Indonesia Inquiry

National and International Protocols for Institutional Review Board (IRB)

January 24, 2012 Research Resources 0

 

National and International Protocols for the International Review Board (IRB)

Compiled by: Stephanie Razo

Directed Individual Study, Fall 2015

Texas A&M University-Corpus Christi

The Institutional Review Board (IRB)

There are many regulations and protocols that a researcher must consider when preparing their research proposal. The proposal must abide by the research standards set by the Institutional Review Board (IRB). The Institutional Review Board is an institutional committee that reviews, approves, and monitors any type of research that involves human beings (Bachman and Schutt 2014). The Institutional Review Board is responsible for reviewing research proposals and ensuring that they protect the rights of the human subjects who will participate in that particular research. The rights that the IRB intends to protect include a subject’s wellbeing, autonomy, and privacy (Bailey 2014).

The IRB in the United States

Most countries and their research institutions have an Institutional Review Board that will review the research proposals that are submitted by professors and students at that particular research center. The Institutional Review Board in the Unites States is federally regulated by the Office for Human Research Protection under the United States Department of Health and Human Services (2015). The protocols and responsibilities of the IRB are listed under the Title 45 Part 46 of the Code of Federal Regulations, most commonly referred to as the 45 CFR part 46 (2009). The Institutional Review Boards at all of the universities and research centers across the United States musts abide by Title 45 Part 46 of the Code of Federal Regulations.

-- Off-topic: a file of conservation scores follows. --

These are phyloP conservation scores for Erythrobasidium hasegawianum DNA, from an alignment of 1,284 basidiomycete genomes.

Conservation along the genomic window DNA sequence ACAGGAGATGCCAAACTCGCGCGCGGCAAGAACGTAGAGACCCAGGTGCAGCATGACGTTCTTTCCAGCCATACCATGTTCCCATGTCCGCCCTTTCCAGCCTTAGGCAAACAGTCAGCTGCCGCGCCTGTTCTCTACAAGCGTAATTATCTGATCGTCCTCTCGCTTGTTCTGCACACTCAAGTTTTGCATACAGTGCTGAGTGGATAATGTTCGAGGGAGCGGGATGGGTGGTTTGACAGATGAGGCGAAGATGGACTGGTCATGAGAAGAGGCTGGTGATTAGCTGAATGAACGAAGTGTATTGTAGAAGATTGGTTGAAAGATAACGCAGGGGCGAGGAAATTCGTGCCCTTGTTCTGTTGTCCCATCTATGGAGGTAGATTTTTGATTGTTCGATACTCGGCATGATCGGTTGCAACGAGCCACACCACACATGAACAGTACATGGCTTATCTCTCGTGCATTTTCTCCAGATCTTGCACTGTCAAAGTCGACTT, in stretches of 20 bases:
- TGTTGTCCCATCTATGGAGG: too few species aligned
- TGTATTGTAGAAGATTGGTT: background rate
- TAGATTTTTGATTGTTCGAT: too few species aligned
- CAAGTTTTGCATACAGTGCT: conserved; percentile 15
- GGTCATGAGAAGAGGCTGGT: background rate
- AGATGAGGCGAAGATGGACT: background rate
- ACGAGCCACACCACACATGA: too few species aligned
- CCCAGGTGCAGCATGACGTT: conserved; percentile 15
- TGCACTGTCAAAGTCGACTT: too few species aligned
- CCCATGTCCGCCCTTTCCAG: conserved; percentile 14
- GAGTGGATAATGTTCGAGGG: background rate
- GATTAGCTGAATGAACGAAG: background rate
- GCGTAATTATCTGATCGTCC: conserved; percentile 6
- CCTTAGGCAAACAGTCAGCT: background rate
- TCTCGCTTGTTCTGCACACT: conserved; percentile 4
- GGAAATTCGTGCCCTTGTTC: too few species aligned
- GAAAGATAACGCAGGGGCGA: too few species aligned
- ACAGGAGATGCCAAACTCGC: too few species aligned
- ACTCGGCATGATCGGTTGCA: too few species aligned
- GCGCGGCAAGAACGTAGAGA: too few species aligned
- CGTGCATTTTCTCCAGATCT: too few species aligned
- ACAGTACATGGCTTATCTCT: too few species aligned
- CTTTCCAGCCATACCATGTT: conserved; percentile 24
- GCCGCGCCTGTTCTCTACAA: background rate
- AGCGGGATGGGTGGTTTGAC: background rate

The IRB at Texas A&M University-Corpus Christi

In addition to the IRB committee members being familiar with 45 CFR part 46, researchers at all universities are required to undergo a training where they will be exposed to the protocols of the IRB as well as 45 CFR part 46. For instance, Texas A&M University- Corpus Christi is one of many universities within the United States that has an Institutional Review Board for their researchers. In order for researchers and students to begin working on a research project that will involve human subjects, they must first complete the Collaborative Institutional Training Initiative (CITI) Human Subject resource course ( http://research.tamucc.edu/compliance/irb_citi.html ). This training requirement at Texas A&M University- Corpus Christi went into effect on January 1, 2011 (Texas A&M University- Corpus Christi).

The IRB and International Research